Townes Van Zandt was born into a prominent Texas family and had a high IQ, so his family groomed him to become a lawyer or senator. He suffered from manic depression, and was given insulin shock therapy, which erased much of his long-term memory.
Van Zandt became a singer-songwriter, rejecting normal life to live in cabins and cheap motel rooms. He released six albums between 1968 and 1972, which established him as a renowned songwriter. Van Zandt’s classified as Texas folk, playing simple and elegant songs with a country twang.
The label he was signed to, Poppy Records, failed in 1973, curtailing his recording career. Live at the Old Quarter, Houston, Texas was Van Zandt’s first live album. It was recorded in 1973, but wasn’t released until 1977.
The Old Quarter was a small brick club on the seedy side of Houston, Texas. It was 18 feet by 38 feet, and could only hold around 100 people. Despite its small size, it was loved by performers for the outspoken and knowledgeable regulars. Live at the Old Quarter was recorded on a hot and humid July evening. Van Zandt was able to captivate the audience with just his guitar, voice, and some endearingly bad jokes.
There’s background noise, like the clunks of beer mugs, but the record gives the impression of an enraptured audience hanging on every word from Van Zandt’s songs despite the cramped, humid conditions.
Why Live at the Old Quarter is Townes Van Zandt’s Best Album
Townes Van Zandt was a supremely talented songwriter, but was indifferent to the recording process. His studio albums were shaped by their producers; sometimes they had inappropriate studio gloss, like his 1968 debut For The Sake of the Song, and sometimes they were low key and effective, like 1969’s Townes Van Zandt.
Given the disparity of his albums, Live at the Old Quarter is a great one-stop shopping solution for Van Zandt that’s more unified than a greatest hits compilation could hope to be. It’s also released at the end of Van Zandt’s most fertile period of writing; it covers the six albums he recorded between 1968 and 1972, while the songs ‘Loretta’ and ‘No Place To Fall’ would eventually turn up on 1978’s Flyin’ Shoes, his next studio record.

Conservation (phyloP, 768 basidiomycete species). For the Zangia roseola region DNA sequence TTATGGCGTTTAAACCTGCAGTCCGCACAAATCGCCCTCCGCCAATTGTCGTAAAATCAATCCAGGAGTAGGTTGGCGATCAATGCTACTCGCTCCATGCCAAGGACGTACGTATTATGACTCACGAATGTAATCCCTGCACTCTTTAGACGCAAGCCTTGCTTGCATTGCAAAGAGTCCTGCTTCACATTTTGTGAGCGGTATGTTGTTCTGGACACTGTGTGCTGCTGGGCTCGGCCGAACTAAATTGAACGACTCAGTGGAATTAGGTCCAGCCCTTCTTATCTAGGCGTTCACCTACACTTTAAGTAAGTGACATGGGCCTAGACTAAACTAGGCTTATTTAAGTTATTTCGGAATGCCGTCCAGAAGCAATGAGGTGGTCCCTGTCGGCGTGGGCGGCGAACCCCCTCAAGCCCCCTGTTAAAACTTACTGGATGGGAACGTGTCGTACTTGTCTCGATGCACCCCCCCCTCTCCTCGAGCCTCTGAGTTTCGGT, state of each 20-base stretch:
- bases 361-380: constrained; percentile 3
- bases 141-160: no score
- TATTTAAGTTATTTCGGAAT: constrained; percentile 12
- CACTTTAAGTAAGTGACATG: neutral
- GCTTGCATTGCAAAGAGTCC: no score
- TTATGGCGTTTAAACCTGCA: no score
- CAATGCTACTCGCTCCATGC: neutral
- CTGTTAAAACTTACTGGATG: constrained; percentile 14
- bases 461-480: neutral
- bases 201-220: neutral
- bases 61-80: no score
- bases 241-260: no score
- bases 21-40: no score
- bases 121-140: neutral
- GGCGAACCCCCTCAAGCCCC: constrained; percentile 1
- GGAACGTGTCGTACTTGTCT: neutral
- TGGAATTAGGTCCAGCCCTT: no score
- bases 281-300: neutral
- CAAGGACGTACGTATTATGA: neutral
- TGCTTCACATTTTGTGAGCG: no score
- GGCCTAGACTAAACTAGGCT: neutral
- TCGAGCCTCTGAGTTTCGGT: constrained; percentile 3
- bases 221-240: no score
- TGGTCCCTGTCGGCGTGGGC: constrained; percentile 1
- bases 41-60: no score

Van Zandt’s music is all about emotional connection, and it’s especially effective in this live setting, just accompanied by his own acoustic guitar, and accompanied by his humble banter and endearing jokes.
Some of Van Zandt’s studio albums are also excellent. The Gothic strings of 1969’s Our Mother The Mountain create a memorable atmosphere, and the more stripped down 1969’s Townes Van Zandt is also excellent. It’s worth picking up the box set Texas Troubadour, which collects his first seven albums and outtakes.
Live at the Old Quarter is almost like a greatest hits, featuring many of Van Zandt’s best loved songs.
Pancho and Lefty
Van Zandt opens the set with his best known song, also covered by Emmylou Harris and a number one country hit for the pairing of Merle Haggard and Willie Nelson. It’s the story of two bandits, and was later voted the #17 Western song of all time.
Talking Thunderbird Blues
On his studio albums, Van Zandt’s melancholy ballads are almost always his best songs, and his forays into humour are distracting. On a ninety minute live album, the diversions are welcome, and this talking blues song is hilarious.
My favourite Van Zandt song is this delicate piece, a rumination on a disintegrating relationship with insightful lines like “The end is coming soon, it’s plain/A warm bed just ain’t worth the pain.”
Do the Experts Agree?
Live at the Old Quarter was greeted enthusiastically by critics. When it arrived, Van Zandt hadn’t released an album for five years, and it avoided the over-production of some of his studio albums.
On the website Rate Your Music, Live at the Old Quarter is rated higher than any of Van Zandt’s studio albums. It’s not on the charts as it’s a live album, but it has an impressive average rating of 4.16/5.
On the website Acclaimed Music, Live at the Old Quarter is ranked as Van Zandt’s best album, and the 2,124th best album of all time.
Live at the Old Quarter isn’t included in the original edition of 1001 Albums You Must Hear Before You Die. Neither is any other Townes Van Zandt album, surprisingly given that he was a respected and acclaimed songwriter.